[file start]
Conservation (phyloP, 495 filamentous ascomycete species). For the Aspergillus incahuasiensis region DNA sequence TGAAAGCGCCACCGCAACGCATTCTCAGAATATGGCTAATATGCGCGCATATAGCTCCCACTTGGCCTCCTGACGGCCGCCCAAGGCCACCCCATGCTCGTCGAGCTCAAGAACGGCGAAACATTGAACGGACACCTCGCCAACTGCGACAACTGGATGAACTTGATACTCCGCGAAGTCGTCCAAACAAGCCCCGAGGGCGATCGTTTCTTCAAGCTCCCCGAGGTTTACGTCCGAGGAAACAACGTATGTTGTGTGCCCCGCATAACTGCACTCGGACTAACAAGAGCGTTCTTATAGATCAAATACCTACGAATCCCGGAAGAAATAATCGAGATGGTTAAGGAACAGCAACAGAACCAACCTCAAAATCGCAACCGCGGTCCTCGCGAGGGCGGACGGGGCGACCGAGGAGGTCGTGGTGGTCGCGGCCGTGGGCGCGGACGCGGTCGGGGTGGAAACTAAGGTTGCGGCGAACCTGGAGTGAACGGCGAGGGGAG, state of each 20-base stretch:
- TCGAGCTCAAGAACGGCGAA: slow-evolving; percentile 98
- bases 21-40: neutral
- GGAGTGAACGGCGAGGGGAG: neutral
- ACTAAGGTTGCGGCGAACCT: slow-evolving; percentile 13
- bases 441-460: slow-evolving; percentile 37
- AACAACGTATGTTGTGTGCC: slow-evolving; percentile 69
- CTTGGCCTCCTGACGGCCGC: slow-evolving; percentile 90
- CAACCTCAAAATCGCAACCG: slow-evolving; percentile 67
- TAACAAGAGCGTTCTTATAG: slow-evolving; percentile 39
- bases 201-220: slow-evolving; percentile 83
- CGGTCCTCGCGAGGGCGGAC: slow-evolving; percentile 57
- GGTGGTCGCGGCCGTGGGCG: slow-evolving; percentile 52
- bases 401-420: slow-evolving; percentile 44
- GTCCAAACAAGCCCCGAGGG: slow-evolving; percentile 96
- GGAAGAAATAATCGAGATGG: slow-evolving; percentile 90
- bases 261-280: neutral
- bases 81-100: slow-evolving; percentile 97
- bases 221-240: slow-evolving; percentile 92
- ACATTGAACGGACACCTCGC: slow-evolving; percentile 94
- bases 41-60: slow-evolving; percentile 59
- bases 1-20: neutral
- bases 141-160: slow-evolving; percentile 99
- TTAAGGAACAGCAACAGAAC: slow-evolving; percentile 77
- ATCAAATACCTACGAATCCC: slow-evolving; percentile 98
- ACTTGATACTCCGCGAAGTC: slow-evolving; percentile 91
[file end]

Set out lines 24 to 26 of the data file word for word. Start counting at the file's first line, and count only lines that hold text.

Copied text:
- TTAAGGAACAGCAACAGAAC: slow-evolving; percentile 77
- ATCAAATACCTACGAATCCC: slow-evolving; percentile 98
- ACTTGATACTCCGCGAAGTC: slow-evolving; percentile 91